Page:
Review Summary: 'Live Undead' is a great live effort by Slayer, featuring a strong set list complete with a roaring crowd. However, with only 7 songs, it's over far too early.2 of 2 thought this review was well written
Crazy drunks. A sea of black t-shirts and ripped jeans. Old timers, newcomers. And one big area on the floor of just complete destruction. This is Slayer
live, and it's like another world inside itself. There's the music of Slayer
, then there's actually being a part of one of their shows. It's the pinnacle of insanity. I remember when I saw them. I unfortunately had to be in the seated section, but that didn't stop my entire section from going ballistic and thrashing all over the place. Hell, there was this 40 year old drunk behind me who would whip his long hair everywhere, catching it in his beer and showering me with it. He also started jolting everywhere during "War Ensemble
" and fell over the rows and totally took me out. Did I care? Of course not, I laughed, exchanged a friendly cry of "SLAYER!
" and helped his uncoordinated body back over the row. Yes, one of their concerts is truly an experience, and is certainly not for the weak bodied.
So that's why "Live Undead
" intrigues me so much. It's one of Slayer's
earliest shows, yet it still seems to pack in the intensity that is still found today. But that's also partly because they gathered up a small group of people (I'm guessing 50-75 people), and jammed them into a large recording room and went to work. What came out was one awesome show that any fan of them drools over and wishes they could've been at. Now, "Live Undead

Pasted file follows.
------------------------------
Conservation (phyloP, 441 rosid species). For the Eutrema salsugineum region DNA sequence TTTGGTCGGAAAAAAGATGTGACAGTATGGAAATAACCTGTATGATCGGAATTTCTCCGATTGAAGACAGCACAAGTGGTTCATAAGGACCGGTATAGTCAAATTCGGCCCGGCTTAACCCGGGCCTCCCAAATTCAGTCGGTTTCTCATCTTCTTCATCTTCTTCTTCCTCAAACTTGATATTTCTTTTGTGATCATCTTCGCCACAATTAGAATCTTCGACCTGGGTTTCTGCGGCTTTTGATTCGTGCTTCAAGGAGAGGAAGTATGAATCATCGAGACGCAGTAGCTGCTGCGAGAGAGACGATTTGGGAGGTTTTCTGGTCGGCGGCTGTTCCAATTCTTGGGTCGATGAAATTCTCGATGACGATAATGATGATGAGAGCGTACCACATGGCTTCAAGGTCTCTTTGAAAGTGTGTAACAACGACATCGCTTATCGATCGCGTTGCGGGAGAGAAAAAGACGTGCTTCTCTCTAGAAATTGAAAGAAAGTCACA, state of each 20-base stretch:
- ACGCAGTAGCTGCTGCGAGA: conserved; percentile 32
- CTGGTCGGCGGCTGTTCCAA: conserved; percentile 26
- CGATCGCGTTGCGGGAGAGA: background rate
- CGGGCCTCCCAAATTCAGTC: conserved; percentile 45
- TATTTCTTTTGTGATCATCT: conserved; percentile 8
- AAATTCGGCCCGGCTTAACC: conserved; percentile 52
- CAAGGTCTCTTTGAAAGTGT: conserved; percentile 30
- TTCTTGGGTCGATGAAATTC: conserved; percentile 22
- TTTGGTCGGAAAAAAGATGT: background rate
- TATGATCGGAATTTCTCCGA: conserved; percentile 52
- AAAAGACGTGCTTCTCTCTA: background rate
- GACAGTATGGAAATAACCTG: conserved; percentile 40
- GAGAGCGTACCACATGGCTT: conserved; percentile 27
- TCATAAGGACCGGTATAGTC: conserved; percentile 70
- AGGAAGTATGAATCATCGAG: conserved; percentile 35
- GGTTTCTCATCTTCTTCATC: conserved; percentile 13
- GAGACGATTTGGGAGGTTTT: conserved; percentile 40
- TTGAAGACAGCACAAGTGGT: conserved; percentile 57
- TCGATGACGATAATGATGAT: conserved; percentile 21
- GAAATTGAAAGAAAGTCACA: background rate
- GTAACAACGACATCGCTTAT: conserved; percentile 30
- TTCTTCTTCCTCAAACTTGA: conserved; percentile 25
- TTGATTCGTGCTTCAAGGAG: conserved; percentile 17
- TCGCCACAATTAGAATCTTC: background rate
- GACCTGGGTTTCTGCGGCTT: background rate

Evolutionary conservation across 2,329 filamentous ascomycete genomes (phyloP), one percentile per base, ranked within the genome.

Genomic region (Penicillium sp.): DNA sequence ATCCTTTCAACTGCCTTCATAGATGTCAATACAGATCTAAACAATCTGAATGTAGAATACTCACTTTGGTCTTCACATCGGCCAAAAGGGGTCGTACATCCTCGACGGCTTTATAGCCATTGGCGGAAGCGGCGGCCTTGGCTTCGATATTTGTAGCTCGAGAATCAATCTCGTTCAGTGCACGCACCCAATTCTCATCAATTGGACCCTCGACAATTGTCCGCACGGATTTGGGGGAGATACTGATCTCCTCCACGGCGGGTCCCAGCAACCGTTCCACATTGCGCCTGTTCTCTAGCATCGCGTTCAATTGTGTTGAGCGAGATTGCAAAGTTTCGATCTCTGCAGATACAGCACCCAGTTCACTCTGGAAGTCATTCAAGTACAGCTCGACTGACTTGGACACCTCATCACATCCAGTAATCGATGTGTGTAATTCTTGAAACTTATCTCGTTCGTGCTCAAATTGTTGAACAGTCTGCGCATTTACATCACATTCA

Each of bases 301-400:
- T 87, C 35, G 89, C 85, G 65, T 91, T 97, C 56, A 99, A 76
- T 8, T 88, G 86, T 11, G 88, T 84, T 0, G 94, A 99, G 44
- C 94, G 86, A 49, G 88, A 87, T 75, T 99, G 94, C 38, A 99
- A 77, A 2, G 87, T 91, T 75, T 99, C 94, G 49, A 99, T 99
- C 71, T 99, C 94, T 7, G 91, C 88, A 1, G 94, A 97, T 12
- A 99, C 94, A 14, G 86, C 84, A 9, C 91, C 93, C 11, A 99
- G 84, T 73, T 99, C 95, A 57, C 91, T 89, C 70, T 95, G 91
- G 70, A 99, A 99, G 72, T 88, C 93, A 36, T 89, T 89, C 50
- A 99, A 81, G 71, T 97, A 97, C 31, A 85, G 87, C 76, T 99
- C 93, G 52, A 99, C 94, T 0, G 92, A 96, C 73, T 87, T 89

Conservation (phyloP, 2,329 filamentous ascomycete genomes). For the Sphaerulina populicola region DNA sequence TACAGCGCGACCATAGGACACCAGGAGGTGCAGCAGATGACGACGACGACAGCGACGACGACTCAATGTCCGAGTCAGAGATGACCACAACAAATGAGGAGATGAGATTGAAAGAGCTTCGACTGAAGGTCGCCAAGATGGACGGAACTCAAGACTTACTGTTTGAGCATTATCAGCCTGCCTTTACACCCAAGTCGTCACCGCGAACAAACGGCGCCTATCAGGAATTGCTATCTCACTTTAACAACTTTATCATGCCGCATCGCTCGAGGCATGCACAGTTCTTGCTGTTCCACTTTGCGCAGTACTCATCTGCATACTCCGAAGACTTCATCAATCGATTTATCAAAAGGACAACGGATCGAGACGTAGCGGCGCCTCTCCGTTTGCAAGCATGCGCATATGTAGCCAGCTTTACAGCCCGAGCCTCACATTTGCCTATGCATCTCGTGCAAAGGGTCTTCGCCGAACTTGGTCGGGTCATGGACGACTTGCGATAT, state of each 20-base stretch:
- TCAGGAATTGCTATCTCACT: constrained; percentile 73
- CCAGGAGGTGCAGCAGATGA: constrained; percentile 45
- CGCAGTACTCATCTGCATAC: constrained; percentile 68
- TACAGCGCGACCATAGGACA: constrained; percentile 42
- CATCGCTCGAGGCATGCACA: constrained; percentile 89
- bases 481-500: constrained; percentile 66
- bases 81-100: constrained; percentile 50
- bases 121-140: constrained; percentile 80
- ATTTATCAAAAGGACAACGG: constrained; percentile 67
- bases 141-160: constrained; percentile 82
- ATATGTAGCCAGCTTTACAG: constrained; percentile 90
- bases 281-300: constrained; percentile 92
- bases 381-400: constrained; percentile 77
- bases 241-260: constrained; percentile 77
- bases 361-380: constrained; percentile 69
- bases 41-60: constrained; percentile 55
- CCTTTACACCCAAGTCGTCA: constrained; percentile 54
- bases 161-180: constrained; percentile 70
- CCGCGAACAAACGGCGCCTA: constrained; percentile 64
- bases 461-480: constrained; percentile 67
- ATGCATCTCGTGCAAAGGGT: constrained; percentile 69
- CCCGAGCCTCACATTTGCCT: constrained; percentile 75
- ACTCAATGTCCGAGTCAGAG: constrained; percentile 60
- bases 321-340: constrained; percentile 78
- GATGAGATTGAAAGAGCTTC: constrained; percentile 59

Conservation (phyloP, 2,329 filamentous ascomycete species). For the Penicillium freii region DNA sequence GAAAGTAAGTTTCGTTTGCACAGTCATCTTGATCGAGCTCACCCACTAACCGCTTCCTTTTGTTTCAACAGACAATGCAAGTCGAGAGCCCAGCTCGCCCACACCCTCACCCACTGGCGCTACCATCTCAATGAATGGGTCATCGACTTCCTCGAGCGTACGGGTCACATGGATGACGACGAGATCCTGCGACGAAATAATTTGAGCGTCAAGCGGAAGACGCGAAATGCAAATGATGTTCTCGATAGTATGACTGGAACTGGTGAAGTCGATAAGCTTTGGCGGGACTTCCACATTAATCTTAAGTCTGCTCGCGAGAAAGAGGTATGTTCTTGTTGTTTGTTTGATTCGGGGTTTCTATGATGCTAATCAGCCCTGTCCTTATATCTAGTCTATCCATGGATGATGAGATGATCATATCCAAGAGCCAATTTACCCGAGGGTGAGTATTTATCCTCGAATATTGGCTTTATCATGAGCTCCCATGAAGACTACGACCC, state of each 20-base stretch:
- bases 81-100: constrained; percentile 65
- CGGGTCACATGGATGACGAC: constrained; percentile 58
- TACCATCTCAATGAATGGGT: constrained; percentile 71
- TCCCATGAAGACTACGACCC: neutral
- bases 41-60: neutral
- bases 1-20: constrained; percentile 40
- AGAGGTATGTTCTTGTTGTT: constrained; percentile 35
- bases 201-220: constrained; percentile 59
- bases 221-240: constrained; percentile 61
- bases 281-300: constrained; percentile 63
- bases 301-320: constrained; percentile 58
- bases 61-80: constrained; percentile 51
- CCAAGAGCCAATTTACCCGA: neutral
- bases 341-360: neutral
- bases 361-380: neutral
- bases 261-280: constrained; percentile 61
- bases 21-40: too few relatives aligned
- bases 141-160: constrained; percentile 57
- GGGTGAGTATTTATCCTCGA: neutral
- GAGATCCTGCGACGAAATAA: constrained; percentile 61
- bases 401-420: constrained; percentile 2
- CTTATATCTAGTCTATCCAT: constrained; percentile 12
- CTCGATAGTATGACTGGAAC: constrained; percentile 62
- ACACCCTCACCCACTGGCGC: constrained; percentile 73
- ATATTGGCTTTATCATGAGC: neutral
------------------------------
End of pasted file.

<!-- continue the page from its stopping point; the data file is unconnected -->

" came out right after "Show No Mercy
", so it's kinda weird that they would pick a live album right after only one real album. And since there are only 7 tracks, it's rather short. But the intensity and musicianship is still here, and that's all that counts.
The set list, while short, contains some of their greatest songs. They kick off with the twistingly dark "Black Magic
" and roll through other greats such as the thrashing "Captor of Sin
" and the speed infested "Evil Has No Boundaries
". All of the tracks here are played with great skill, there are no mistakes of any kind really, including in the tracks they selected. I would kill to hear "Evil Has No Boundaries
" or "Show No Mercy
" live now-a-days, since they no longer play them live. And that's the only thing really that disappoints me here; the fact that there's a 99% chance that I'll never those two songs live. Very depressing to me. The only weak song on here would be "Aggressive Perfector
". I've never been too big of a fan of that song, probably cause it feels a bit more 'Hardcore' oriented than the rest of their stuff.
The sound level is absolutely great. I'm still surprised they recorded this album this well for the time, since it was recorded in 1984. The guitars sound balanced out, as you can easily make out what songs they are playing. Whether it be the sliding, pounding riffs to "Captor of Sin